According to the 2017 World Economic Forum’s Global Gender Gap Report, “Female talent remains one of the most underutilized business resources.” In some industries, like finance, this is especially clear.
In finance, as career level rises, female representation declines. Although 46 percent of financial service employees are women, at the executive level, women only represent 15 percent.
In April 2020, Equality Check and Finansforbundet launched a collaboration to find more insights about how women and men in finance state opportunities, culture, work/life balance, unconscious bias, and more. The goal is to catalyze change to a working life where all employees experience equal opportunities, regardless of background.
We surveyed over 600 employees from the financial industry (421 women and 202 men), and 14 finance companies are now "live" (5+ reviews) on Equality Check. Here are our findings.
How do women and men evaluate opportunities in finance?
Equality Check and Finansforbundet have measured how employees in finance assess their workplace. Both women and men are generally satisfied with the workplace, but women consistently state that they experience fewer opportunities than men.
Almost 40% of women experience unconscious bias, 3 times as many women as men say that parental leave reduces their career opportunities and both women and men say that management provides less priority to gender equality with measures. Have you contributed yet? It's never too late. Do it here.
Results from finance employees
On average, both women and men in finance are satisfied with their workplace, with an average score of 4.13 and 4.26, respectively. However, there are significant differences in how women and men view the workplace. The results are shown in the figure below. On average, women rated their workplace 0.5 points worse than men in all categories, and this difference is statistically significant (p <0.01).
1. Whether management prioritizes gender equality through action:
2. On the question of whether unconscious discrimination occurs:
3. If you find it easy to take parental leave without ruining your career:
Differences between financial employees and others
Finance employees consistently score slightly worse on all 9 parameters compared to employees from other industries. On average, the difference is 0.3 points (p <0.001), and the biggest difference is seen in the following three parameters:
What do the results mean?
Women consistently respond that they feel less included, experience less equal opportunities, and have less faith that they have a future in the company compared to men. Furthermore, women respond that they have a poorer work/life balance and that parental leave to a greater extent limits their careers. In other words; Women have to sacrifice more and have less faith that they will succeed in the end.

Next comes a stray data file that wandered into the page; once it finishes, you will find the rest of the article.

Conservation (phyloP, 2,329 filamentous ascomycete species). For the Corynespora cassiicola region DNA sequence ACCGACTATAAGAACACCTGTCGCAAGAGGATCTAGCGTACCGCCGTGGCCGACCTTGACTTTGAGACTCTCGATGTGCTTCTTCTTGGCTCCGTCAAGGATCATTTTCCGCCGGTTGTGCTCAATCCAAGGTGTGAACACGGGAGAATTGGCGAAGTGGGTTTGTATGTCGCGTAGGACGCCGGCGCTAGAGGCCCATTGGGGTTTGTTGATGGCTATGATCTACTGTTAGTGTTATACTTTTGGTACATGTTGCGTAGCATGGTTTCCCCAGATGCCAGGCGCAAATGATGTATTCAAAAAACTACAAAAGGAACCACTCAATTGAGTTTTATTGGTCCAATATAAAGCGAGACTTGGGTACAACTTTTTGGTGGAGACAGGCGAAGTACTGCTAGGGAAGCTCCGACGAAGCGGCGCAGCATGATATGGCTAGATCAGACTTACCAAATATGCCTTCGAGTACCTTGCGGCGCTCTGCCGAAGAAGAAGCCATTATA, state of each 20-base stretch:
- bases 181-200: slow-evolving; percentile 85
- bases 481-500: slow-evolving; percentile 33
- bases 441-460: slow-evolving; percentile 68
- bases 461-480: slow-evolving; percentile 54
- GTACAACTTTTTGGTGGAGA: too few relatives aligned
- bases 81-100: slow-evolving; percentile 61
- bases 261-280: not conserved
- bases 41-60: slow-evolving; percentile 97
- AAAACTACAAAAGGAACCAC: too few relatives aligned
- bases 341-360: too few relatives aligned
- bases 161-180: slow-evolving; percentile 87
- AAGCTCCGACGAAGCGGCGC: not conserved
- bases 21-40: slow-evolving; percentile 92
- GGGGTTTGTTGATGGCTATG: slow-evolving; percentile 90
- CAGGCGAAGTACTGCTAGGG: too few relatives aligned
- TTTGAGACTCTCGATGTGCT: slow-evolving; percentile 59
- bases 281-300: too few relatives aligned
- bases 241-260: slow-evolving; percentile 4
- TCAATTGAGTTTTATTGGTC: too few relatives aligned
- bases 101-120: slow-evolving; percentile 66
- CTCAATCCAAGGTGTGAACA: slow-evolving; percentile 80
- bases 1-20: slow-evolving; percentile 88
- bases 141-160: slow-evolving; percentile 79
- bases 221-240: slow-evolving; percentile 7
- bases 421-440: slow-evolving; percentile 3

This may indicate that the cost-benefit assessment women make is different from men's. This does not mean that women have less ambitions than men.
From these insights, we don't know why women feel that they have fewer opportunities or are less confident that they have a future in the company. However, there are several well-documented hypotheses from the literature. One reason may be that women see fewer examples up in the ranks that resemble them, and therefore subconsciously consider it less likely that they will succeed. Furthermore, one explanation may be that younger men more often have access to more informal contact with seniors, and thus more often receive signals that they have good career opportunities through non-formal contact. While women have a greater degree of formal contact with their leaders, this type of communication is less common.
The high proportion of women who say they experience unconscious bias further testifies to various competitive advantages, something that the CORE and Finance Forbundet 2019 report also confirms (Women in Finance - Can't, Can't or Will Not?). The report is based on a qualitative study in which the informants stated that women meet different requirements and that the same behavior is judged and rewarded differently based on gender. The report also finds that women experience a lower degree of work/life balance and that several women say that taking parental leave reduces career prospects. Women and men do not compete under the same conditions.
What can be done?
There is gradually more and more knowledge about how workplaces should do better at exploiting the potential of all employees, regardless of their unique traits. Several reports point to how diversity increases profitability, productivity, innovation, and creativity in the workplace. To do better, one must know where a problem originates. All employees can help increase data volume and knowledge by evaluating their work completely anonymously at Equality Check. Furthermore, companies can also measure and track their development, and get specific tips for solutions through our paid tools. One piece of advice is to provide equal competitive incentives through working conditions and parental leave that do not affect employees differently. Furthermore, one can have more formal requirements for promotions and better processes in regards to who gets new opportunities and why. Several solutions are available through our premium subscription at premium.equalitycheck.it.
Equal opportunities mean equal opportunities - not just in regards to gender. In recent weeks following the #BlackLivesMatter movement, attention has spiked around unconscious and conscious discrimination on the basis of ethnicity. Equality Check measures the entire diversity perspective and has recently entered into a collaboration with some of Norway's leading ethnic diversity organizations; MAK, Minotenk, and Flyt Frem. Together with the business community, we will work to create equal opportunities, regardless of your unique identity and traits.
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